After the severe earthquake and tsunami in Japan, the International Charter ‘Space and Major Disasters’ was activated on the morning of the 11 March 2011. All participating institutions were asked to provide satellite imagery of the affected area. The German Aerospace Center (Deutsches Zentrum für Luft- und Raumfahrt; DLR) is responding through its Center for Satellite Based Crisis Information (Zentrum für Satellitengestützte Kriseninformation; ZKI), based at its site in Oberpfaffenhofen.
“The information acquired by the German TerraSAR-X radar satellite and the RapidEye imaging satellites, together with data from the American WorldView-2 satellite, show the extent of the disaster,” explains Stefan Voigt, a researcher at DLR. “The advantage of satellite data is the extensive coverage of the disaster area that it provides. At the same time, we can map details with a spatial resolution of down to 50 centimetres. In the maps we have compiled, it can be seen that the tsunami penetrated 4–5 kilometres inland. The severe damage to roads, bridges, buildings and other infrastructure can be clearly seen. This is important information for rescue workers on the ground. We are working closely with the German Federal Agency for Technical Relief (Bundesanstalt Technisches Hilfswerk; THW).”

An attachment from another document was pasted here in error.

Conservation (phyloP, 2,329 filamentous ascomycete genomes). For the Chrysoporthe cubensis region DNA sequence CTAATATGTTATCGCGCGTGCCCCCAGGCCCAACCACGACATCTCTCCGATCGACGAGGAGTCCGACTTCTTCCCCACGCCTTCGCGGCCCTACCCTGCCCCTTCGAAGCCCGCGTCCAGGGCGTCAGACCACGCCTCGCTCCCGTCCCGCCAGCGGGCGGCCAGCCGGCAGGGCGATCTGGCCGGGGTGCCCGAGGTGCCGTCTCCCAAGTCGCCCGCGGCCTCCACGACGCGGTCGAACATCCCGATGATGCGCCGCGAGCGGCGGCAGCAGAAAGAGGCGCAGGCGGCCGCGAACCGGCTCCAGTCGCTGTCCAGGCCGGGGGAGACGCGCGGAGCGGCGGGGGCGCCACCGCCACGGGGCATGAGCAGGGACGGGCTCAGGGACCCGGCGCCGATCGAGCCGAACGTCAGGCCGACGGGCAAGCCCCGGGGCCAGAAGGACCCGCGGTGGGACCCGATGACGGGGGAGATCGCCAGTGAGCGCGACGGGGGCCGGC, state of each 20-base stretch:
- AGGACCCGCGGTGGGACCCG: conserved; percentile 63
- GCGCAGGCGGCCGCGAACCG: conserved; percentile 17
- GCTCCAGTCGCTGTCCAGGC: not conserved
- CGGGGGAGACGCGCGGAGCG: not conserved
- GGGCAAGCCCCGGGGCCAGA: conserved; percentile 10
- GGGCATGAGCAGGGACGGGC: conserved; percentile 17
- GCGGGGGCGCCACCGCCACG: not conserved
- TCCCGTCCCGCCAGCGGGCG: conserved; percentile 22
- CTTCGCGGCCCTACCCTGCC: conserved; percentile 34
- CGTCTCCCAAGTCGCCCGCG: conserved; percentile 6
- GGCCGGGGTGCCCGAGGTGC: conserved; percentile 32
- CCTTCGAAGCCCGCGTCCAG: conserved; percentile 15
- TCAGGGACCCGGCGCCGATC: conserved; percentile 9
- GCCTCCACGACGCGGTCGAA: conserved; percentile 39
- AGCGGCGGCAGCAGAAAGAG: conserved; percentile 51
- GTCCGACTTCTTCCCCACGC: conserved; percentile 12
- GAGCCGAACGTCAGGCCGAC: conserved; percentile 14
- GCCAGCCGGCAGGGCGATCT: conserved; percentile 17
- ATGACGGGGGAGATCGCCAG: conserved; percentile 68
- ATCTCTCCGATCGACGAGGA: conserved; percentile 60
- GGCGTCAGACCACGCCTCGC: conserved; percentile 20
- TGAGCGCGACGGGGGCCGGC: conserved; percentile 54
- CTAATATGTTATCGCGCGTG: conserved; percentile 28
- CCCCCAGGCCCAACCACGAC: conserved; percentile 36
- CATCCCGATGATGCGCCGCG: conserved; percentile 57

The scientists and engineers at ZKI began working to provide the necessary assistance immediately after the charter was activated. In close coordination with the control centre and commercial satellite operators, the available satellites were tasked for data acquisition over the disaster area. Since the activation of the charter, an enormous amount of data has been received, processed, analysed, and used to generate the first mapping products; meanwhile, archived data serve as a reference. The damage analysis and situation report are based on the newly acquired satellite images.
Center for Satellite Based Crisis Information
The task of ZKI is to provide a 24/7 service for the rapid acquisition, processing and analysis of satellite data for natural and environmental disasters, global humanitarian relief activities and for civil security. ZKI operates at the national and international level and is closely linked with various governmental partners, non-government organisations, satellite operators and space agencies. During the different stages – before, during and after a disaster – ZKI makes various contributions to rehabilitation and reconstruction and for early warning and vulnerability assessment, especially for operational disaster management. In the case of major humanitarian emergencies, international assistance is supported by the provision of maps specifically adapted to meet user’s requirements.